Cars, trash, gases, smoke—these are all everyday things that negatively impact the Earth and pollute what were once pure, natural things. Pollution can contaminate water, weaken the ozone layer, and destroy habitats. 6.5 million tons of litter enter the world’s Ocean each year, creating an issue that is growing at an alarming pace.

What Can I Do with an Environmental Science Degree?

The United States Department of Labor says Environmental Science is one of the fastest growing professions in the U.S., with job employment rising 11% by 2026. While many people may not understand how you could make a successful career with a degree in environmental science, clearly it’s not a declining job market.

So, what can you do with an environmental science degree?

There is a growing need for experts in this field. The specific names of jobs you can get may be unknown to you, so take a look at this list of environmental science jobs:

  • Environmental Lawyer
  • Coral Reef Sanctuary Manager
  • Environmental Science Professor
  • Solar Panel Engineer
  • Laboratory Technician
  • Wastewater Technician
  • Antarctic Researcher
  • Agricultural Engineer
  • Park Ranger
  • Oceanographer
  • Toxicologist

Basically, the positions you can choose from as a graduate of an environmental science program can be divided into five different career sets:

  • Environmental Science
  • Agriculture and Forestry
  • Environmental Policy and Planning
  • Sustainability and Green
  • Public Health

If you have an interest in any of the above topics, you could be an excellent candidate for an environmental health science program.

The great thing about this field is that the sky’s the limit (literally). It takes a special kind of person to have the desire and curiosity to ask the right questions and develop sound and productive policies.

In these fields, you have the options of spending time in a lab developing and performing tests and finding answers, researching the unknown, or restoring damaged environments to working, healthy conditions.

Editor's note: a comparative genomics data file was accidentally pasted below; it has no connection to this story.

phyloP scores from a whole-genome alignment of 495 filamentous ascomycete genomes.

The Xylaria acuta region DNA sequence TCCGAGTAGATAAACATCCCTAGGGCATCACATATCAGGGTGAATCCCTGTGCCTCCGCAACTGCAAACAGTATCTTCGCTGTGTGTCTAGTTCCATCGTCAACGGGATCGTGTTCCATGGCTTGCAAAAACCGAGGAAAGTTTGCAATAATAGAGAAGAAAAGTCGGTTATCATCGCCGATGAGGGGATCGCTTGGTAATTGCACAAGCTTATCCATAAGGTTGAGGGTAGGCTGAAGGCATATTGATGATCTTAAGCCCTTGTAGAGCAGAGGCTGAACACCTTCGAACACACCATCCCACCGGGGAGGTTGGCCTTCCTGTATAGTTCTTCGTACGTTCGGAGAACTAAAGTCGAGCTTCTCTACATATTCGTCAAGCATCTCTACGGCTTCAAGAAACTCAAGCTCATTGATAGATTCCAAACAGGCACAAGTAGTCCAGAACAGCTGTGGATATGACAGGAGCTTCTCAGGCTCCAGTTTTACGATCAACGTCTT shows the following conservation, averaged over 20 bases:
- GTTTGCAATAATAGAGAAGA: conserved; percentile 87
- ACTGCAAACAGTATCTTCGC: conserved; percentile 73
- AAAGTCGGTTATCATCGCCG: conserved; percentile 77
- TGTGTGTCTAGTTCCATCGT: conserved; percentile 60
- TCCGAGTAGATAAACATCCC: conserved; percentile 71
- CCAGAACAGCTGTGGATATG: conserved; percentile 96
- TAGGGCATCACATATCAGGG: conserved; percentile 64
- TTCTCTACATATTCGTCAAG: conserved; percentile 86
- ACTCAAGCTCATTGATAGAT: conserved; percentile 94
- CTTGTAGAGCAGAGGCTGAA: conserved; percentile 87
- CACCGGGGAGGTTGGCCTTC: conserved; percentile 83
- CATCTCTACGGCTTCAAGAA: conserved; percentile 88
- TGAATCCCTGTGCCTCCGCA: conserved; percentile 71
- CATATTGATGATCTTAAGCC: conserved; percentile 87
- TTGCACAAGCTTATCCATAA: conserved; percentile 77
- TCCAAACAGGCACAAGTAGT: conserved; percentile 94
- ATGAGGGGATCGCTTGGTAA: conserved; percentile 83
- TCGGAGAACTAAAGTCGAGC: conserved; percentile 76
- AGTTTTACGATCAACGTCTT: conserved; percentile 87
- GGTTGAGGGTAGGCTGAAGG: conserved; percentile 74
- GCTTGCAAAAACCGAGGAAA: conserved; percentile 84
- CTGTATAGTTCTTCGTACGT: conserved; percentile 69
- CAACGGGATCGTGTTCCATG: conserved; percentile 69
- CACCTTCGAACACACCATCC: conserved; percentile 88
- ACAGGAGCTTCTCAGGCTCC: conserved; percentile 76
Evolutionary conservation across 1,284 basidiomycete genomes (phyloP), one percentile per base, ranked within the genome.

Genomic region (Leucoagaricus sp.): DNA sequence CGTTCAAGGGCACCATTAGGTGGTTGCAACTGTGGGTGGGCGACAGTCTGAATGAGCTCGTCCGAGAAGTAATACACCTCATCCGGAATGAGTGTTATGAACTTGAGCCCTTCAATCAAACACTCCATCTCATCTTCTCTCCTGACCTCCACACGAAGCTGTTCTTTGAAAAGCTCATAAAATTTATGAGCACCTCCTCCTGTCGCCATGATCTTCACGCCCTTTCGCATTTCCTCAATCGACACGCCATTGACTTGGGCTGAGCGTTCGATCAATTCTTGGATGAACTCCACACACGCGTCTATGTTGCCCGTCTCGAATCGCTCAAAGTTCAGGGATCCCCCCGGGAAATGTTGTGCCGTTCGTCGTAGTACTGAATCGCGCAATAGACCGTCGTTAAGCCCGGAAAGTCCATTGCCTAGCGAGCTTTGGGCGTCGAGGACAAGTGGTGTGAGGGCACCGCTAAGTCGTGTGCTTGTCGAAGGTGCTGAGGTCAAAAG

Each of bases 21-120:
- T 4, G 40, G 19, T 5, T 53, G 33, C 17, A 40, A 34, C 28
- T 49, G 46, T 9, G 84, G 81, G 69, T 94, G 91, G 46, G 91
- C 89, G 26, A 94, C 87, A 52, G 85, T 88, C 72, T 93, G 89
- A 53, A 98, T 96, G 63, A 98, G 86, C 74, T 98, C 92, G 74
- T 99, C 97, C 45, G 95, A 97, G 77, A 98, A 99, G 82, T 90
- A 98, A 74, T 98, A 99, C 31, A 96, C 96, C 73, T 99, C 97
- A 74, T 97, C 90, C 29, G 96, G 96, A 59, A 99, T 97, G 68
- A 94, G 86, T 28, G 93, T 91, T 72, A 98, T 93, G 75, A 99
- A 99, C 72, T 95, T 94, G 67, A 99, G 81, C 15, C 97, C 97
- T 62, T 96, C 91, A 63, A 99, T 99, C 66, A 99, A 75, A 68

There are needs within social sciences, physical sciences, and policy-making. While the degree is in environmental sciences, you are not stuck to just one option. If you’re wondering, “is an environmental science degree worth it?” remember that there’s a bit of something for everyone in this field.

What Does it Take to Succeed in the Environmental Science Industry?

Many professionals in this field of study have a similar skill set that has allowed them to succeed in their chosen sectors. If you are interested in this field but aren’t sure if you have what it takes, glance over this skill set list. You may find that you are more qualified than you think.

  • Analytical skills
  • Communication skills
  • Interpersonal skills
  • Problem-solving skills
  • Self-discipline

Whether or not you have direct experience in any of these fields before going into college, these are all traits you can learn and develop in this discipline. The study of environmental science is full of passion and hope, with those within this industry spearheading movements to end pollution and get our world back to what it used to be. This career is for the hopeful and for those who believe in movements and change. With the continuation of pollution across our world, this career choice ensures job stability and guarantees a long career fighting for the cleanliness of our planet.

Degree Programs

Degree programs

to match your passion